The stance taken by Judge Roosevelt Willie to deny prosecution requests to have Representative Yekeh Kolubah and other co-accused detained despite their full compliance with the dictates of the Court can rightly be considered, according to legal pundits, a breath of fresh air coming from a judiciary reputed to be both corruption-prone and plagued.
Daily Observer court reporter Abednego Davies and writer of the story carried in its July 11 edition headlined, "No Need to Re-arrest, Imprison Rep. Kolubah and Co-defendants", reported that Judge Roosevelt Wille of Criminal Court "A" declared in open court that there was no legal basis on which Representative Kolubah and others could be ordered arrested and imprisoned. The Judge was reported to have made this declaration to the displeasure of higher-ups who had apparently brought enormous pressure to bear on the Judge. And he admitted that much.
"We have said continuously that, as far as the court was concerned, the conduct of Rep. Kolubah and the other defendants have not affected the proceedings and so, we want to assure the parties that, as far as these defendants are concerned, the court is satisfied because they were proceeding as the law requires," Judge Willie said.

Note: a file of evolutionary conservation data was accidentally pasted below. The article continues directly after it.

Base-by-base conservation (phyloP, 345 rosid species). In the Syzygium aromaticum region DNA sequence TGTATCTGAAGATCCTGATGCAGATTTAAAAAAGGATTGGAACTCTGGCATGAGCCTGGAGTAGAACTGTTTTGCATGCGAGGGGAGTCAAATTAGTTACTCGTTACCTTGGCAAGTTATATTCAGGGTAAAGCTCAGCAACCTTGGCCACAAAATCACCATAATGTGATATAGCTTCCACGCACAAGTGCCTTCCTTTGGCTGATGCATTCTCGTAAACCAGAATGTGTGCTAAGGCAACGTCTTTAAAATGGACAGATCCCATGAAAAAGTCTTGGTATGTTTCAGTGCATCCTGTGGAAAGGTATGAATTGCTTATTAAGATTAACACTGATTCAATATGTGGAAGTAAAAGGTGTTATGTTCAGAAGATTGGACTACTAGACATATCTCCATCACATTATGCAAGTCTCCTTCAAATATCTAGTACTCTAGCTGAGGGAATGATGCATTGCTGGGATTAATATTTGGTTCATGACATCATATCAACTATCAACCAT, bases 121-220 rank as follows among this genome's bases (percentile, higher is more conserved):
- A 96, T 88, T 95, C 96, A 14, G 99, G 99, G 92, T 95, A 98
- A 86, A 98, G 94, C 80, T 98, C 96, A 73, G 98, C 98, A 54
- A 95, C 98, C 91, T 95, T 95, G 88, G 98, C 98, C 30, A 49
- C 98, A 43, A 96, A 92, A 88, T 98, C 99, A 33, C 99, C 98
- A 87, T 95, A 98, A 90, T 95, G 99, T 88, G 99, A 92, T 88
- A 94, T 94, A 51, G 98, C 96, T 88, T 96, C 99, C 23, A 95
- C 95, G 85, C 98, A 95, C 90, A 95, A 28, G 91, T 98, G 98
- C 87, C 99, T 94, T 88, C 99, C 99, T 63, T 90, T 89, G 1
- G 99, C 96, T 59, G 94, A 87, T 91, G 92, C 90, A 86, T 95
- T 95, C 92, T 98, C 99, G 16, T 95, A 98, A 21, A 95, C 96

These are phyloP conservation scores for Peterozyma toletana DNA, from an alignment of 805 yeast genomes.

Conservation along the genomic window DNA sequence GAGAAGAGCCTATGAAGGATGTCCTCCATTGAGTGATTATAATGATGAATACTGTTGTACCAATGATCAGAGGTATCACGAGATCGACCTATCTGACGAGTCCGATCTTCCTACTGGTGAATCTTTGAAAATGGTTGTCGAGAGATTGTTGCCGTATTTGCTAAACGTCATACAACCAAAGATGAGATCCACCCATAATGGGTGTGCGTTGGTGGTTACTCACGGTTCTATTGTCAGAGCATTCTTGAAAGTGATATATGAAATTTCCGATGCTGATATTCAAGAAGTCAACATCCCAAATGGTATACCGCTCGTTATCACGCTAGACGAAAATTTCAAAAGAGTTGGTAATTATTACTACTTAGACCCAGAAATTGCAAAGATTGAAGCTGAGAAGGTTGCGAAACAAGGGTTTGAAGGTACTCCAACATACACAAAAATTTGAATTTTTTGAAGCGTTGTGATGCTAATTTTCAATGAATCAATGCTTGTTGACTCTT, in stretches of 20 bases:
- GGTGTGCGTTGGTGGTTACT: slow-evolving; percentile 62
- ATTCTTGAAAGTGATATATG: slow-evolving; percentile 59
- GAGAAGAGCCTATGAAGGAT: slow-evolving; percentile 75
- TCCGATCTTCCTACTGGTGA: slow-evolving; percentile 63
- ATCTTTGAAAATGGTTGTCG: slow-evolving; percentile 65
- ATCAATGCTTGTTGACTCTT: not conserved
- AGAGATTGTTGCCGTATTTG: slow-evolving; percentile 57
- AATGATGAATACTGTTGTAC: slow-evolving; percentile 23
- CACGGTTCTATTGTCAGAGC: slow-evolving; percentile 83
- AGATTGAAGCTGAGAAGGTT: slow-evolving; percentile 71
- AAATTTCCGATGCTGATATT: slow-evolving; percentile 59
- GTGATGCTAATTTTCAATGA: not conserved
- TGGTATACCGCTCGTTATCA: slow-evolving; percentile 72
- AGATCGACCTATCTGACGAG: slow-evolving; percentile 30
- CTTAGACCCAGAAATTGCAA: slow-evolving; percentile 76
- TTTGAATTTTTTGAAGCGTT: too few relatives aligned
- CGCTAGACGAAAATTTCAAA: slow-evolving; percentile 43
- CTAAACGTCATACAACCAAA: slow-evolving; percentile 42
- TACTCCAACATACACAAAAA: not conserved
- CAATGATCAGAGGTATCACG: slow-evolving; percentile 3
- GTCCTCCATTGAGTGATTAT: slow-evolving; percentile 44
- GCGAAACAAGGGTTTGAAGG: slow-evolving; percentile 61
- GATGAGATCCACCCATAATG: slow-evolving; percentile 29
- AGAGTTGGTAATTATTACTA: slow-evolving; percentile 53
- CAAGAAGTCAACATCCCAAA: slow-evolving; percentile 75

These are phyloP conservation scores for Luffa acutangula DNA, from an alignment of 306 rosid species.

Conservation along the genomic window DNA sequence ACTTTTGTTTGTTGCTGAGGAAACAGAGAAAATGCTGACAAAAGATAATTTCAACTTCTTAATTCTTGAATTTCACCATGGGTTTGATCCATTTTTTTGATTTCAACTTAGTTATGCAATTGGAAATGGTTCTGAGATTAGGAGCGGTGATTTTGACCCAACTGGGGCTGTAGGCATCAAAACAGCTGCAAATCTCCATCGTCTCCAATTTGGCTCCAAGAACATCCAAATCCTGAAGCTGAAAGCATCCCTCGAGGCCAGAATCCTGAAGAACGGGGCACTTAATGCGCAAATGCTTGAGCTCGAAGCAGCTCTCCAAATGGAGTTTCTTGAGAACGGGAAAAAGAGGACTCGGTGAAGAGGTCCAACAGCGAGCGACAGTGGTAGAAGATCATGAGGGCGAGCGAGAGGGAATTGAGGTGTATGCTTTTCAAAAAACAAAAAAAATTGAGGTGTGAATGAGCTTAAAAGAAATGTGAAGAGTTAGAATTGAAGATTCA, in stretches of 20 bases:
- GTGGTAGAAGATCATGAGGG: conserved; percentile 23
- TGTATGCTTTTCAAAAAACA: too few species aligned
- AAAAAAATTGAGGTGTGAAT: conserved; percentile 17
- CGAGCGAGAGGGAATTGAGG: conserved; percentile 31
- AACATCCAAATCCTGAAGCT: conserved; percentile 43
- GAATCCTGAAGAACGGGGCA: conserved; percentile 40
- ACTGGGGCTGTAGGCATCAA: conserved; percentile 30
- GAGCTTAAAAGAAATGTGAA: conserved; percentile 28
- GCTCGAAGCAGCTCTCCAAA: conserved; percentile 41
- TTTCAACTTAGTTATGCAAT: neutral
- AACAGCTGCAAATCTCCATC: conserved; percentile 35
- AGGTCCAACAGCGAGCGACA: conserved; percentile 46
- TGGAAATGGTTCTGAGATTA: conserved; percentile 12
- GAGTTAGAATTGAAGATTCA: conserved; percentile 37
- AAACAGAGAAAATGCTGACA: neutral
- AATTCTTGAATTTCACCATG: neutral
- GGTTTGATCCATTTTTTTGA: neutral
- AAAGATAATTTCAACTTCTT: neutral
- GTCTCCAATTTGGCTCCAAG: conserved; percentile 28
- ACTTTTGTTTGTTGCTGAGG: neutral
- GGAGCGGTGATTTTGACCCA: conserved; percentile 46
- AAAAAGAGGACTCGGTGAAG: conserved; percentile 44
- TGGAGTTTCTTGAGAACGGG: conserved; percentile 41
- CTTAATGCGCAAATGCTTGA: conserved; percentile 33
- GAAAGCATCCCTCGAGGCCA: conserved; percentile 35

He further declared that the court would order the re-arrest and imprisonment of Rep. Kolubah and the other defendants, only if they were in violation of any of the provisions as spelt out under the conditions of their bond, noting: "But as things are proceeding, I will not allow myself to be used to authorize the re-arrest and imprisonment of anyone of the defendants to include Rep. Kolubah."
The case involving Representative Kolubah has drawn significant public attention, owing principally not to the accusations levied against him but mainly to widely held public perceptions that he is being persecuted because of the barrage of stinging criticisms he has persistently levied against President Weah for his alleged involvement in acts of corruption.